For over thirty-eight years, from 1975 onwards, Jim Moss and Jayrem Records have been releasing New Zealand music domestically and overseas, and distributing hard to find international records inside New Zealand.
Jim Moss’s Jayrem Label reflects New Zealand’s Diverse music communities in the 1980s
Everything from rap, punk, hard rock and heavy metal to indigenous reggae in Te Reo, poetry, women’s music, 1960s reissues and electronic sounds. Jayrem has a catalogue, which includes over 200 albums and 1,200 copyrights. Based in Wellington then Masterton, Moss’s style is low key but never unproductive.
If you want to find a record label which reflects the diversity of New Zealand’s music communities and the music they made in the 1980s, you need look no further than Jim Moss’s busy, open minded Wellington indie imprint Jayrem Records. Therein lies evidence of the capital city’s vibrant and diverse 1980s indie music culture and New Zealand’s response to the fresh surge of heavy metal and hard rock, politicized indigenous reggae, punk rock and rap. Women’s music is also strongly represented, as are poetry and musical forebears who could still muster the passion and the songs. The Legenz imprint was added in the 1990s for New Zealand 1960s pop and rock compilations.
Moss’s inclusive taste stretched to distributing smaller Wellington-based indies such as (late era) Ripper, Braille, Eelman and Skank Records, who were pushing free jazz, post-punk, young horn driven R&B and soul onto the New Zealand record buying public.
Record and Cassette Distribution becomes Jayrem
Established in 1975 in Wellington as Record and Cassette Distribution, Jayrem Records hit its stride in 1981 after Moss resigned as EMI marketing manager. Being the owner of the Chelsea Records chain with shops throughout the North Island helped as did Moss’s ear for overseas music with a local fan base, including reggae, which he compiled.
At heart Jayrem Records was a Wellington label whose roster reflected rising cultural groups in the city and wider community. The Māori renaissance was in evidence in the assertion of te reo on releases by Māori artists and groups. Women musicians were heavily represented, including Fran Walsh, future film director Christine Jeffs, the ever productive Charlotte Yates and Jan Hellriegel, who presaged the influx of women into popular music in the 1990s and beyond. Punk releases spoke of that community’s ongoing issues with politics and police.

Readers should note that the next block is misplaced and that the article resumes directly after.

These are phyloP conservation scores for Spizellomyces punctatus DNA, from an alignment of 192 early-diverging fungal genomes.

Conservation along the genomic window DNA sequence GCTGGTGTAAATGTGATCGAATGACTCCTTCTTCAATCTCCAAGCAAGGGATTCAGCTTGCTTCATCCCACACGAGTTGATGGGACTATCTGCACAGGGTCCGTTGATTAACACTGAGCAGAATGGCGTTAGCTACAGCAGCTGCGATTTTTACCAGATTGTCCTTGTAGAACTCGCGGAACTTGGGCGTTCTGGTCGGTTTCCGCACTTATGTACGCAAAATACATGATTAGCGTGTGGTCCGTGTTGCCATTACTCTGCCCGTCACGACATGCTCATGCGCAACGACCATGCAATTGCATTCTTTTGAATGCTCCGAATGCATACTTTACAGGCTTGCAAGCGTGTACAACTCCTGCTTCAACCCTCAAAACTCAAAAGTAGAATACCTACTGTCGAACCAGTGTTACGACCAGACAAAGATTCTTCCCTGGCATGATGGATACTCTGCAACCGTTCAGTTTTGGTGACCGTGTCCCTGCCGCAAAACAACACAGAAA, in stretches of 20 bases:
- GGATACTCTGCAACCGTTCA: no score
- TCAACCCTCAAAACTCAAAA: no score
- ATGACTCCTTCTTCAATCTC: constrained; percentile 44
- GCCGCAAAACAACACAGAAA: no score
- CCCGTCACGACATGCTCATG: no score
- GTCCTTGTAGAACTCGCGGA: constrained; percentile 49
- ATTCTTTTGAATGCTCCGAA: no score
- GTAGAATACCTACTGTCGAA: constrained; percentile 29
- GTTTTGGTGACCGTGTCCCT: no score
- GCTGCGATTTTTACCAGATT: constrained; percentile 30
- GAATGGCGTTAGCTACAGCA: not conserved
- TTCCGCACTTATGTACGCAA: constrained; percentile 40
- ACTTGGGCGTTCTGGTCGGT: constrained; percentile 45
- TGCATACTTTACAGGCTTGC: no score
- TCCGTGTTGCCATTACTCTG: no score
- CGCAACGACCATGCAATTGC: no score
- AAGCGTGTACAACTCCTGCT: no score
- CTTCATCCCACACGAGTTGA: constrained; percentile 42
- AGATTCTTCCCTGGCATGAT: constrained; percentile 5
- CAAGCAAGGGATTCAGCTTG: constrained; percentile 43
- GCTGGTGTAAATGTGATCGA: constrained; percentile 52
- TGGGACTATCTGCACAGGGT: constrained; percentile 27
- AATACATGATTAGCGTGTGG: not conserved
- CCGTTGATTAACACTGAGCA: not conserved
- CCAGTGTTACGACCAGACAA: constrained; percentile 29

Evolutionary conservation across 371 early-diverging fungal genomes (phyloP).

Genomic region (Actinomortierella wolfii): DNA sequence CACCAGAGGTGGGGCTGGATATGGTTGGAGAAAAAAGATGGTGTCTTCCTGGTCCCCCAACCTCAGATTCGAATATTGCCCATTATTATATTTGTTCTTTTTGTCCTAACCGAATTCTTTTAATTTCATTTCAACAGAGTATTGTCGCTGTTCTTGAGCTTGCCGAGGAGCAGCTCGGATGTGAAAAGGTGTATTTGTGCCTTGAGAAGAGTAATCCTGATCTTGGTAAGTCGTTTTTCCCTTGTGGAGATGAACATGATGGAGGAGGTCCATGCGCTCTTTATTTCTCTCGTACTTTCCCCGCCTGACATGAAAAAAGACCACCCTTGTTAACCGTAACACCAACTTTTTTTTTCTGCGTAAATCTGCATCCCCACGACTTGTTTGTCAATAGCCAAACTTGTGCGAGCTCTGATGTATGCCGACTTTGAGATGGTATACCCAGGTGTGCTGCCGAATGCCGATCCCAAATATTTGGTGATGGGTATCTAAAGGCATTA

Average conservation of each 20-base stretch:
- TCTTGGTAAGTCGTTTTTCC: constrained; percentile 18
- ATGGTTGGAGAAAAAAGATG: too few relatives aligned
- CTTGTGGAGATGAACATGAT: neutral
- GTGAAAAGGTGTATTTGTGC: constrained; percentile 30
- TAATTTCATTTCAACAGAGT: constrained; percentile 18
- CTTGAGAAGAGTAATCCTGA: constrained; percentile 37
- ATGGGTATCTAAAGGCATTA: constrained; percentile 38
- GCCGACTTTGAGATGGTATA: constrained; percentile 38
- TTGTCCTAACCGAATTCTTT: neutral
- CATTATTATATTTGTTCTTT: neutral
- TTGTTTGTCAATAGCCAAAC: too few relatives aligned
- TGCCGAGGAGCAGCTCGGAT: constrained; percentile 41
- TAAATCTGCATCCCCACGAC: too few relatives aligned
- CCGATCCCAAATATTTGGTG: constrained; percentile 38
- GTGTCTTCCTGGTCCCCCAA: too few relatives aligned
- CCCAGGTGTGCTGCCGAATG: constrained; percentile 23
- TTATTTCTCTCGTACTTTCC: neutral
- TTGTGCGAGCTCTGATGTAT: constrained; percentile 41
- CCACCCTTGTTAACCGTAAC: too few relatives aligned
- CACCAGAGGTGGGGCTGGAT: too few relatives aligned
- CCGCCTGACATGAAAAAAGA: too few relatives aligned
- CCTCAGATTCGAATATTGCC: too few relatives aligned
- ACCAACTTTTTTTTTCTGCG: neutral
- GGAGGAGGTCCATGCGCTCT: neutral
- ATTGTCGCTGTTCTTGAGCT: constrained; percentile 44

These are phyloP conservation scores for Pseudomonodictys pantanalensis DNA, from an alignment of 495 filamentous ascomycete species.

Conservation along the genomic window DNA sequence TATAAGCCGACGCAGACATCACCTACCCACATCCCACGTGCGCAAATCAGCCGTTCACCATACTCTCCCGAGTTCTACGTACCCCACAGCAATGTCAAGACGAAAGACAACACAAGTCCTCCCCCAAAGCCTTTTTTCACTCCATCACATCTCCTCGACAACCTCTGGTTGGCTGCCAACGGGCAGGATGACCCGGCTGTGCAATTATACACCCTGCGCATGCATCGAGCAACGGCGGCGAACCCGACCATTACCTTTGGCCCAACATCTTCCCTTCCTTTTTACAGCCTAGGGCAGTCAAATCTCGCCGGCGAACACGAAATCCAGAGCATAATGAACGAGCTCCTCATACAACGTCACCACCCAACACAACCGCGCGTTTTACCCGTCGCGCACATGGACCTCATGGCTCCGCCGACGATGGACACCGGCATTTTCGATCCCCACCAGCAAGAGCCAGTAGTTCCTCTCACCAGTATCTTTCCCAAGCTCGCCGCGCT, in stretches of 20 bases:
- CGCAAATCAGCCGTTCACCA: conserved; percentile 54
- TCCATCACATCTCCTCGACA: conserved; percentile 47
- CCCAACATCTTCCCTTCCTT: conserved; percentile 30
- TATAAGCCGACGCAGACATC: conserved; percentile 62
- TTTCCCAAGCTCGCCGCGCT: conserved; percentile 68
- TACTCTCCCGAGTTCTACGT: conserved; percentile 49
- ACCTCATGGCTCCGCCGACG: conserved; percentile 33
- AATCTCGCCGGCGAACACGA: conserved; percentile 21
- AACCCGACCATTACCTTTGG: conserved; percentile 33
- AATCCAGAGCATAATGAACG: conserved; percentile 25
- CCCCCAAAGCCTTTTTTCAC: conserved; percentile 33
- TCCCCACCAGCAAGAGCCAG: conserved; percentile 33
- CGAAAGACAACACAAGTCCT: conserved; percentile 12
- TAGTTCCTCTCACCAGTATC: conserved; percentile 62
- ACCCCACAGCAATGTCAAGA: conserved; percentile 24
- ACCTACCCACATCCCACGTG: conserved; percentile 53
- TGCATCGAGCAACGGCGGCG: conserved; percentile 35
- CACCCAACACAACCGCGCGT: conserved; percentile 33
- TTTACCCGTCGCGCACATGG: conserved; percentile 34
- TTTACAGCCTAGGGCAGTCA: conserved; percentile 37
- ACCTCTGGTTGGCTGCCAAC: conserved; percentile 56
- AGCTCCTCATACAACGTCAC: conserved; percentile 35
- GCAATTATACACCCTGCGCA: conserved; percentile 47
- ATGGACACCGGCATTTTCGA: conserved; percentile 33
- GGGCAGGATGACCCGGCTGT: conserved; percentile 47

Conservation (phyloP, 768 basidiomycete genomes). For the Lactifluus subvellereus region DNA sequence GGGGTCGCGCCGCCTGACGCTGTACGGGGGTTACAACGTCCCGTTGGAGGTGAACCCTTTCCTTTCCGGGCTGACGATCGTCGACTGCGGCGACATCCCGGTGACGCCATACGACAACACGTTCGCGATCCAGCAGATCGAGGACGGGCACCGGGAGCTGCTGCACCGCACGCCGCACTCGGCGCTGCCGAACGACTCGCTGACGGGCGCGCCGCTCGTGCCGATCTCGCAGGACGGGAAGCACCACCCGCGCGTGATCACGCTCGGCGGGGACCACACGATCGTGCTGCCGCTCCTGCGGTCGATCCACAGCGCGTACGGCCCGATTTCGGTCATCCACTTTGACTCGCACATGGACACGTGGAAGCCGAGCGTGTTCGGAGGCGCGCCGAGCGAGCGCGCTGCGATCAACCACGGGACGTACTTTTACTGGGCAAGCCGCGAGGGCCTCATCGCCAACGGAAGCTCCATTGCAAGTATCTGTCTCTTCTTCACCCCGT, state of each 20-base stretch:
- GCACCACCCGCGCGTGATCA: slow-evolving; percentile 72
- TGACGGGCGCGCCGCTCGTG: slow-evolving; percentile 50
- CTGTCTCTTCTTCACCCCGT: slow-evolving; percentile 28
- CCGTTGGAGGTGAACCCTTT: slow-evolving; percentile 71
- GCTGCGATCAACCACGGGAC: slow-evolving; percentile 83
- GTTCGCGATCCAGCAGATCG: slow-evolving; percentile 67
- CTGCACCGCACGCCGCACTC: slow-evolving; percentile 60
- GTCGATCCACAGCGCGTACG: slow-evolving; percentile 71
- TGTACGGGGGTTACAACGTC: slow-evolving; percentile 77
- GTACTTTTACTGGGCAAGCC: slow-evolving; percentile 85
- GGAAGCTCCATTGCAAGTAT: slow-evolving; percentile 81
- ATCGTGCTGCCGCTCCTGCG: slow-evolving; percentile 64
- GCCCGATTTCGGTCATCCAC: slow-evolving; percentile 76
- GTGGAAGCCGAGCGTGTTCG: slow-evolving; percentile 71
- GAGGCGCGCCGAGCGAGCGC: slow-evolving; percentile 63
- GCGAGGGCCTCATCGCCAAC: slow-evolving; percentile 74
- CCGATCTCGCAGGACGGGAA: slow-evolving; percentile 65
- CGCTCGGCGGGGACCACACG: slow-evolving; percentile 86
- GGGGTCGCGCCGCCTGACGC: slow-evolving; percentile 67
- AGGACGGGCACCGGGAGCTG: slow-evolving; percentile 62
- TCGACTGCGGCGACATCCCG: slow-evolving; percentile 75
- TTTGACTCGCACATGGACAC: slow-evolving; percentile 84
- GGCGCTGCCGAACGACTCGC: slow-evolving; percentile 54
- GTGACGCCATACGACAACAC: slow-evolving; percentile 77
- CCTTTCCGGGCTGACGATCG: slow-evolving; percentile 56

Yet for all the politics it fostered Jayrem’s was a quiet radicalism. Groups were on Jayrem. They were not Jayrem groups. The label had little more profile than it needed. A comparative anonymity was reflected in the plain imprint logo and bland colours of its generic Jayrem label. Unlike most New Zealand indies it had no manifesto, preached no cultural mantras, had no house style (or non-style) and it never trumpeted or tried to mediate involvement. It let the music do the talking, allowing, people come to it in their own time and way.
Diversity and open mindedness were Jayrem’s strengths although in the 1980s they were looked upon as weakness. Diversity meant diffusion of focus. Dilution. When John Dix dismisses Jayrem Records in Stranded In Paradise for being broad-based like a record company, it’s no compliment. The tenor of the time was for indies to be tightly defined and clannish – nationalistic and mono-cultural, as opposed to multi-cultural. In marked contrast Jayrem evidenced indie music in New Zealand as a broad church.
Artistic and commercial successes
Being worthy didn’t mean the music wasn’t compelling. There were chart successes in te reo by influential Māori band Aotearoa and a monster electronic pop hit with The Body Electric’s ‘Pulsing’ in 1983, which sold over 5,000 copies. A follow-up single and album were also hits and there were plenty of creative triumphs in the large body of work the label released.
All these musical forms had a past and in the Darwinian world of pop music culture, especially after punk, the immediate past was treated with disdain and often attacked. The present was also highly competitive. Rather than being irrelevant, the Darwinian dinosaurs proved instead to be cultures waiting to reassert themselves – their music, a de facto soundtrack to the era's identity politics.
For the music historian, Jayrem is a rat’s nest of clues to the social and cultural environment and emerging beliefs of young (and not so young) New Zealanders in the rapidly changing times of the 1980s and 1990s. All its records indicate broader communities, which indicate social and cultural activity, which in turn implies stimuli and motivation. The very process of culture being created, from which, personal and group identity is then constructed.
There was also a keen eye and attuned ear on the wider international music picture in the catalogue, although these were not shots in the dark. The music releases were current permeations of an ongoing strand. Heavy metal and hard rock made a fresh start in the early 1980s, and as always, New Zealand musicians responded to the point where Receiver Records LP (UK) collected the best together for Attack From Downunda in 1986.
We were sending steel to Sheffield. Reggae was always popular in New Zealand. Record shop catalogues of the late 1970s and early 1980s reveal a wide range of Jamaican reggae available. Indigenous reggae as a voice for cultural reassertion was also a distinctive voice of the time. Electronic driven pop music had a sizeable following in New Zealand. Our 1960s generation weren’t finished with music yet either.
Jayrem Records is still going strong today. A selection of reissue CDs has made in-demand catalogue items available again.